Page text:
Eggsactly what we were waiting for!

We are over the moon because, at long last, the pair of birds nesting by Bassenthwaite Lake have produced their first Egg of the Season.

 This image is of a first egg laid at Bassenthwaite in a previous year with parents KL and Unring -slightly different weather!

The female’s behaviour was observed to have changed radically at 16.00 hours on Monday  April 20th by local sharp eyed Staff and Volunteers on their exercise walk.

From the footloose and fancy free ‘honeymoon’ period where she had been seen flying about the valley, mating with the male bird and collecting nest material, she is now sitting solidly in the nest cup.

The two birds arrived at the end of March, so we were hoping to see a first egg on the Easter weekend. Generally, if all is going well with the courtship, eggs are expected 13 or 14 days after arrival. However, this year, the romance seemed to be a bit off and on the boil. A couple of times the male bird was observed to be mantling fish – holding it under his wings – and not handing it over to the female. As fish is the equivalent of giving chocolates for ospreys, both for bonding and protein, it is perhaps not surprising she was a little tardy in producing. The male bird seems to have got into the swing of things now though and is bringing fish to her on the nest.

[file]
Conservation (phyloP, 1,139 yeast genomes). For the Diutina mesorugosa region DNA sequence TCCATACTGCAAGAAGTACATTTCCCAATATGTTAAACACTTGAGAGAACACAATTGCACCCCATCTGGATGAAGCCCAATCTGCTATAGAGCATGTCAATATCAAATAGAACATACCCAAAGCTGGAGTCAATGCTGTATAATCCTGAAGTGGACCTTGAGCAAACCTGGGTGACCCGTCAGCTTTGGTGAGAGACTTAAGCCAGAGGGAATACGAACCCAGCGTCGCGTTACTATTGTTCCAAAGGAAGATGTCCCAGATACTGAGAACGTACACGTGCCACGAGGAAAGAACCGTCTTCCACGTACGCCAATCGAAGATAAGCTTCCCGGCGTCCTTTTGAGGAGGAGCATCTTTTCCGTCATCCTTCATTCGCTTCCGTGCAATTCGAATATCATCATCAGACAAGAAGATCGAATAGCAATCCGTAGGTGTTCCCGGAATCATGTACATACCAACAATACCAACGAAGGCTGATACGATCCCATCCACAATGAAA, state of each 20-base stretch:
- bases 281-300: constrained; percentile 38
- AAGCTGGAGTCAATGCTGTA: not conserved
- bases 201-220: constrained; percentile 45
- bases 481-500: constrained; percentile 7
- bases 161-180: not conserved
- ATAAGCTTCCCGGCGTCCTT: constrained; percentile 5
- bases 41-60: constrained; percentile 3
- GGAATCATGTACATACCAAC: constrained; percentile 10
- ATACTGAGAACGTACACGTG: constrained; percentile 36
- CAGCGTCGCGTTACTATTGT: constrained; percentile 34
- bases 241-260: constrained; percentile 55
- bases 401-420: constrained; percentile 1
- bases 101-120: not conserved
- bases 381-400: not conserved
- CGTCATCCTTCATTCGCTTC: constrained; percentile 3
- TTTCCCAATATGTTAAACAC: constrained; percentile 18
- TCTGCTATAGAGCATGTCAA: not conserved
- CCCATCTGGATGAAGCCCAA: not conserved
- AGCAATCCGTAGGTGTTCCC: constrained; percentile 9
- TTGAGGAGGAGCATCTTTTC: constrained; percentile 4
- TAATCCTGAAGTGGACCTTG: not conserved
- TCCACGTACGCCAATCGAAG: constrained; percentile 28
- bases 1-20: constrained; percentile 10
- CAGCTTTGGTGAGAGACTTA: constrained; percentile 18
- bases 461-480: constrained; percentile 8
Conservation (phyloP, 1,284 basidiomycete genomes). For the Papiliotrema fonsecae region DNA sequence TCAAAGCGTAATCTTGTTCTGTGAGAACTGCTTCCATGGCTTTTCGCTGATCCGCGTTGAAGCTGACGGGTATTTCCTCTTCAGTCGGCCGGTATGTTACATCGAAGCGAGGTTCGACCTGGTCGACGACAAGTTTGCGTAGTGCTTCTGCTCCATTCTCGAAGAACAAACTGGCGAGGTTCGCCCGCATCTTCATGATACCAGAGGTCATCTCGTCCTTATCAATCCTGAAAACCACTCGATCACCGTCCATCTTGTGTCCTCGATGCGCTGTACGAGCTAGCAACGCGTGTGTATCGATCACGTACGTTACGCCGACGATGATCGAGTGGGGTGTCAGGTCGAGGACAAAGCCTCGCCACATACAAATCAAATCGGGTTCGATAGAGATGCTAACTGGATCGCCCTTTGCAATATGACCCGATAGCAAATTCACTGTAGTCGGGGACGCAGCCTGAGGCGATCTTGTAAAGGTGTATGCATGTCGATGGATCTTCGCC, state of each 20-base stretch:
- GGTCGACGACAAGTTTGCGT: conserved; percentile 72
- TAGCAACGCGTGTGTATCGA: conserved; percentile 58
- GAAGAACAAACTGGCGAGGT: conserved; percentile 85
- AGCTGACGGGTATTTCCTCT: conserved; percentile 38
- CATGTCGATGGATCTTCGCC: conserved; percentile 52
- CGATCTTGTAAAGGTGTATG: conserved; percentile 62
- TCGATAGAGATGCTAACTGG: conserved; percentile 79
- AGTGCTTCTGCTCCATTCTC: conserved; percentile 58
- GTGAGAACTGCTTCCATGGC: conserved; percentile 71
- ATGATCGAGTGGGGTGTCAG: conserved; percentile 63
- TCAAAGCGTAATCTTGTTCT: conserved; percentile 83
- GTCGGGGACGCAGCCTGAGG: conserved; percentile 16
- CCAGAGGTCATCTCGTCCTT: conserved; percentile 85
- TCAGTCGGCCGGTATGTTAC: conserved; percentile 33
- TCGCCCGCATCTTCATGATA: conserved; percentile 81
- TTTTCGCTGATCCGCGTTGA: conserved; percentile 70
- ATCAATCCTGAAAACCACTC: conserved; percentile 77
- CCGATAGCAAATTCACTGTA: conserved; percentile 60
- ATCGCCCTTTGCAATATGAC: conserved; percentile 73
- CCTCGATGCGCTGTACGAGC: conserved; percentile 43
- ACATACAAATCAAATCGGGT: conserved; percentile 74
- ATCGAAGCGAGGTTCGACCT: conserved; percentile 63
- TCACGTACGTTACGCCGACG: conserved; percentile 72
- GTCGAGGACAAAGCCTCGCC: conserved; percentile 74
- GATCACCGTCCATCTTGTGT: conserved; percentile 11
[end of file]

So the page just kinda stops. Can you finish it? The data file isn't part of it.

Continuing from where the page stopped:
Usually ospreys lay 2-3 eggs at 48 hour intervals so it’s to be hoped that by the weekend she will be sitting on a full clutch with the long haul of incubation lying ahead.

At this period it is critical that these Schedule 1 Protected birds are not disturbed, and the clutch not jeopardised.  We would ask that everybody enjoys the ospreys, through media, news and updates, from the comfort of their own homes, observing the government guidelines for exercise and social distancing.